Besides having an impressive cast, the series sports an impressive story. As with the other Netflix series, the story is set in the same universe and ties in with both the movies and the other shows. References are made to a “magic hammer” and a “big green monster”, as well as their being someone on the streets selling DVD copies of what’s called “the incident”. While it is not necessary to have watched the Daredevil series, even though Claire’s appearance in Luke Cage coincides with her appearance in the second season of Daredevil, it is important to watch the Jessica Jones series in order to make sense of Luke and Claire’s interaction with Dr. Berstein. Also, references are made of ammunition made by an “alien metal” that are being sold on the black market, and in the final episode Claire finds a flyer for a self-defense class being taught by Colleen Wing, who will be appearing in the upcoming Iron Fist series.. The story is set in modern day Harlem, and lets the viewer know that there is a deep, rich history in this place, and it is the love and respect of that history that gives it an allure you cannot find anywhere else. The 90’s hip hop driven soundtrack gives the film a gritty edge and helps draw the viewer into the story. The story does not lose or change the love of community dynamic that started with Daredevil in Hell’s Kitchen. Although in this iteration of continuity for Cage he is not a native New Yorker, his knowledge of the famous Black crime mystery writers and his knowledge of their rich stories places him on even footing with anyone who was born in Harlem.
It was very impressive to hear Pop and Luke talk about the literary works of James Baldwin, Donald Goines, and Walter Mosley. Luke Cage had always a protector of sorts, even as Carl Lucas, so when he is asked by Pop to locate the son of one of his friends from back in the day, he agrees. Pop, who knows Luke’s secrets, sees Luke as having the same effect on his community as some of the characters portrayed in those books.This is the catalyst that draws Luke into a showdown with not only the criminals that would ruin Harlem, but a showdown with his past. The execution of this is done with a style and distinction that Black comic fans will be talking about for a long time.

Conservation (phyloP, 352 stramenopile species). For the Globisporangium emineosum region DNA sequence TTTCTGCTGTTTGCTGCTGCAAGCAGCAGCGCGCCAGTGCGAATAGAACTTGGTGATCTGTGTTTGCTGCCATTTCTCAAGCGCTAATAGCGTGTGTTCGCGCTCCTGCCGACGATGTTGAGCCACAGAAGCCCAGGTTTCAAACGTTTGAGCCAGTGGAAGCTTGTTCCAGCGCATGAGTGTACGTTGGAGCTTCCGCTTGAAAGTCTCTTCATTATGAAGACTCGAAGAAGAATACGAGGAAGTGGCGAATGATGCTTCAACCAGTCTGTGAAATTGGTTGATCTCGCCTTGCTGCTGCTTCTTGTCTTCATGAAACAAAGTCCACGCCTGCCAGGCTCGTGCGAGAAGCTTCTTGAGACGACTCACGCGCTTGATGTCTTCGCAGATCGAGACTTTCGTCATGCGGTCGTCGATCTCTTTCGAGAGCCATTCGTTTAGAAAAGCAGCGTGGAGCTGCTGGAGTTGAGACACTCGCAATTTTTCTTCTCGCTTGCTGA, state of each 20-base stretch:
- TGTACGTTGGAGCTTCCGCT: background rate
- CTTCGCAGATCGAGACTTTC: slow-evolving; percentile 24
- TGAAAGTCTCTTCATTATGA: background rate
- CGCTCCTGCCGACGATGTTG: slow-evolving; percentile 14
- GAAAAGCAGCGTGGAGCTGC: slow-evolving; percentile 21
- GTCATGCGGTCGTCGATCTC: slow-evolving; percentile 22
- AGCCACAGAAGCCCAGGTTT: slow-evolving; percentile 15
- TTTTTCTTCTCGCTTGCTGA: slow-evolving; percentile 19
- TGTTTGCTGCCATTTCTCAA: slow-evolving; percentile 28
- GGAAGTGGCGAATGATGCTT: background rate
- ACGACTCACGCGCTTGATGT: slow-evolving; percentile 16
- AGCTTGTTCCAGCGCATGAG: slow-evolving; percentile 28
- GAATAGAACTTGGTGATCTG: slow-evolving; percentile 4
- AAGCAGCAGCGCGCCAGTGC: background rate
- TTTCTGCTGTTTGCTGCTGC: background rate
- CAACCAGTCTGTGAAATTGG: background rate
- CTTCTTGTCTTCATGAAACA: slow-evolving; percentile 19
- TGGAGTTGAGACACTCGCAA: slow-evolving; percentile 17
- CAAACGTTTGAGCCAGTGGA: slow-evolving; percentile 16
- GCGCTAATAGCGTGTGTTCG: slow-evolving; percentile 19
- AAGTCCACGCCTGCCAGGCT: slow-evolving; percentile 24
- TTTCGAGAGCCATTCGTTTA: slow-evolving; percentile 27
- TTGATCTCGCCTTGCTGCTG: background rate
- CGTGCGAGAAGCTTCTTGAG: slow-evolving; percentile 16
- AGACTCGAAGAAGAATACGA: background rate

As for the comic, this is exactly the Luke Cage we grew up reading, minus the Blaxploitation elements that were so heavy into play when the character was created. The character is brought into modern times, and in doing so, changes to his continuity were made. Some may cry foul for these changes, but let’s face it; it is not Cage’s past that is the most important thing, but it is his present and what he will do in the future that is what will keep fans coming back. The changes in continuity that occurs with the other characters are welcomed as well. Gone is some of the stereotypical elements that were often a burden surrounding the old Cage, and in its place we get updated characters who now enjoy a depth that they never had. As pointed out, the portrayal of Misty Knight was on point and was close to the continuity we are familiar with for her early beginnings as a cop.
The final verdict is that this Cage series will go a long way in dispelling the myth of limited reception for Black leads in movies and television. This series shows that even with characters created by white creators, when placed in the more than capable hands of Black creators, can take that character to new heights. This series is one of the most important pieces of comic book storytelling to the modern Black comic book fan, and whets our appetite for the possibilities that the upcoming Black Panther film hold. 5 out of 5 stars